"Hell Freezes Over" is the work of
respectable citizens, the kind that might
get slightly drunk on the weekends, but
nevertheless show up tochurchon time.
It doesn't take any chances and it is
certainly not embarrassing. It'sjust dull.
In that sense, the Eagles reunion and
"Hell Freezes Over" is the culmination
of a trend in popular music that began in
1986, with Paul Simon's "Graceland."
The success of "Unplugged" doesn't
signal rock's artistic maturation, nor its
stodginess; it simply shows that its au-
dience has become as relentlessly
middlebrow and conservative asjazzor
classical fans. Instead of accepting great
rock 'n' roll for what it is, most main-
stream rock fans have a deluded notion
that rock should conform to the most
rigid standards of high art - that it
needs to be intellectual, not emotional,
and that it has to respectable, not plea-
surable. The average consumer over
the age of 30 has to be enticed into a
record store to buy a record; they need
to feel what they are purchasing is im-
portant and worth the trip to the store.
"Unplugged" albums appear to of-
fer something that hasn't been heard
before-"genuine," rootsy versions of
old favorites. By recording these songs
in an acoustic setting, the artists are
giving the songs a supposed authentic-
ity that they lacked before. What nei-
ther the artists or the consumers realize
is how that very notion assumes that all
of the old records they cherished are
inherently worthless. What "Un-
plugged" leaves behind is a false re-
spectability and phony, artistic achieve-
ment. Only Clapton's and Nirvana's
records could be called great, but that is
because of the quality of their perfor-
mances, not because of their artistic
The most distressing thing about
this trend is the fact that it will continue
for years. All of the second-generation
rockers (Stewart, Clapton, Eagles) are
set in their "mature" ways, but so are
third-generation rockers like
Springsteen, Sting and Peter Gabriel;
even '80s artists like 10,000 Maniacs
and John Mellencamp show signs of
succumbing to the altar of maturity.
And all of these artists have the poten-
tial to be recording for decades, which
guarantees that the alleged artistic ma-
turity of "Unplugged" will make it the
old folk's home of rock.
Give Walking Tours
Plan Parents Weekend
Network with Alumni
Work on Tuition Raffle
Be Creat ive
You can do all this and more with SAC
Student Alumni Council
Mass Meetings: January 1 1 & 12 5:00 p.m
Membership Meeting January 29 12:00 p m
All at the Alumni Center
Changes are not to be feared but welcomed
Continued from page 3
them. These women are not stuck up;
they're about as down-to-earth as they
come. These women sing country
songs on long car rides. (They need to
try and fix up that dumb-ass "Achey-
Breaky Heart" song.) These are
women who love to bowl and watch
music videos. These are women whose
greatest fantasies, in the words of
Charisse Rose, revolve around
"bubble baths and candlelight."
And yes, both women are cur-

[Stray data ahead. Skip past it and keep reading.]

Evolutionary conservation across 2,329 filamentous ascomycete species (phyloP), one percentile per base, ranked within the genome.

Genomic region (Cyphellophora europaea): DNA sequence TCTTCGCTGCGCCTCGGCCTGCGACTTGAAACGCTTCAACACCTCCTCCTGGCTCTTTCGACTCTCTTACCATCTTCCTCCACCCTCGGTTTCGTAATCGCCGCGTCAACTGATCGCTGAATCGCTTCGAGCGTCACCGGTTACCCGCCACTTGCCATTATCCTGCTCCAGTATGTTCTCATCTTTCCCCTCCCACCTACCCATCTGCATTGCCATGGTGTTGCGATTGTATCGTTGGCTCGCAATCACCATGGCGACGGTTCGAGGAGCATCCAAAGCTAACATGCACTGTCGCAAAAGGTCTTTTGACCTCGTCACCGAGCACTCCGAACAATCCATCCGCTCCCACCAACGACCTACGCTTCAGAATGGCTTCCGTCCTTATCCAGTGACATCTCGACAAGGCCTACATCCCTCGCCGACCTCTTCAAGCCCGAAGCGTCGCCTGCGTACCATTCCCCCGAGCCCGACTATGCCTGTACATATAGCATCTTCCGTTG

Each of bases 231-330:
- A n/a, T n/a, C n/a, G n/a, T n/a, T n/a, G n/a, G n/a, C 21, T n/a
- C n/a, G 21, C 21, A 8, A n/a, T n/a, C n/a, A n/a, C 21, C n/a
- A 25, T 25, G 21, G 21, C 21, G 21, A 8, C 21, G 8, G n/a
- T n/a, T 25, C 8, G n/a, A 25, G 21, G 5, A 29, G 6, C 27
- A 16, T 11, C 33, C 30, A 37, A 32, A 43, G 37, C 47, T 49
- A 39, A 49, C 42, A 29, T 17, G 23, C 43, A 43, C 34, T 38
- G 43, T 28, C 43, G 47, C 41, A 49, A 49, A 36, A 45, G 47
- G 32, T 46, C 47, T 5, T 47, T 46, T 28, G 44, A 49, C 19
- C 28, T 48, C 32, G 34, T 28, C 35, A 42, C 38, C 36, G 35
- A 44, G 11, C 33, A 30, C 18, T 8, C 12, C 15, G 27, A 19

rently involved. If one of them breaks
up, remember, I get first dibs.
Changing Faces' greatest wish is
for people to know "how crazy we
are, how sensitive we are, on the in-l
side." Their hopes for the new yeara
aren't too much to ask for either.
"Hopefully in '95, we'll be ac-
cepting some award from somebody.
I pray for that."
Cassandra ain't got to beg; she
should know it's gonna happen. Who
in their right mind wouldn't want to
give one to them?
Charisse and Cassandra have more
immediate concerns, however, as they
prepare to tour with Boyz II Men and
to later have a tour of their own. With.
voices like theirs, accompanied by
the melodious sweetness of back-
ground music in their old-fashioned
love songs like "Lovin' Ya Boy,"
"Thoughts of You" and "Keep It Right
There," it can be guaranteed that not
an empty seat will be found at any of
Changing Faces is the duo to watch
in '95. Their debut release is all that.
Fame couldn't have come to two
people more deserving of it. They're
creeping up on R&B listeners all right,
and they're killing us softly.
1Univerity Towers Apatiment 536 S. Forest Ave. 761-2680 j
Gilbert and Sullivan's
Friday night 6-10
At the Student Theater Arts Complex
(behind Crisler Arena)
Performance Dates: April 6-16
Bring a prepared song and be prepared to dance
For more information call 996-1653
The Office of AcademiclMulticultural 9nitiatives
is now taking applications for
positions for the KingI(hdvez/Parks
College Day Spring Visitation Program
Application Deadline is 7anuary 27, 1995
Student leaders accompany visiting middle school
students throughout the day serving as guides
and role models while providing information about
the college experience. Student leaders usually
work in teams of three. They should be fairly
The University of Michigan Libraries and The School of Infor-
mation and Library Studies invite you to hear bell hooks, a social
and feminist activist. The professor at Oberlin College, is the author
of such books as Talking Back: Thinking Feminist, Thinking Black
and Yearning: Race, Gender and Cultural Politics.
Attention Graduate Students!!
is seeking Resident Fellows to teach and live in Pilot for
the 1995-6 academic year. The Pilot Program is
UM's oldest and largest living/learning program, offering
First-year students some of the advantages of a small liberal
arts experience in the context of UM.
Your responsibilities include:
" Teaching a 4 credit course of your design
" Living in a residence hall advising students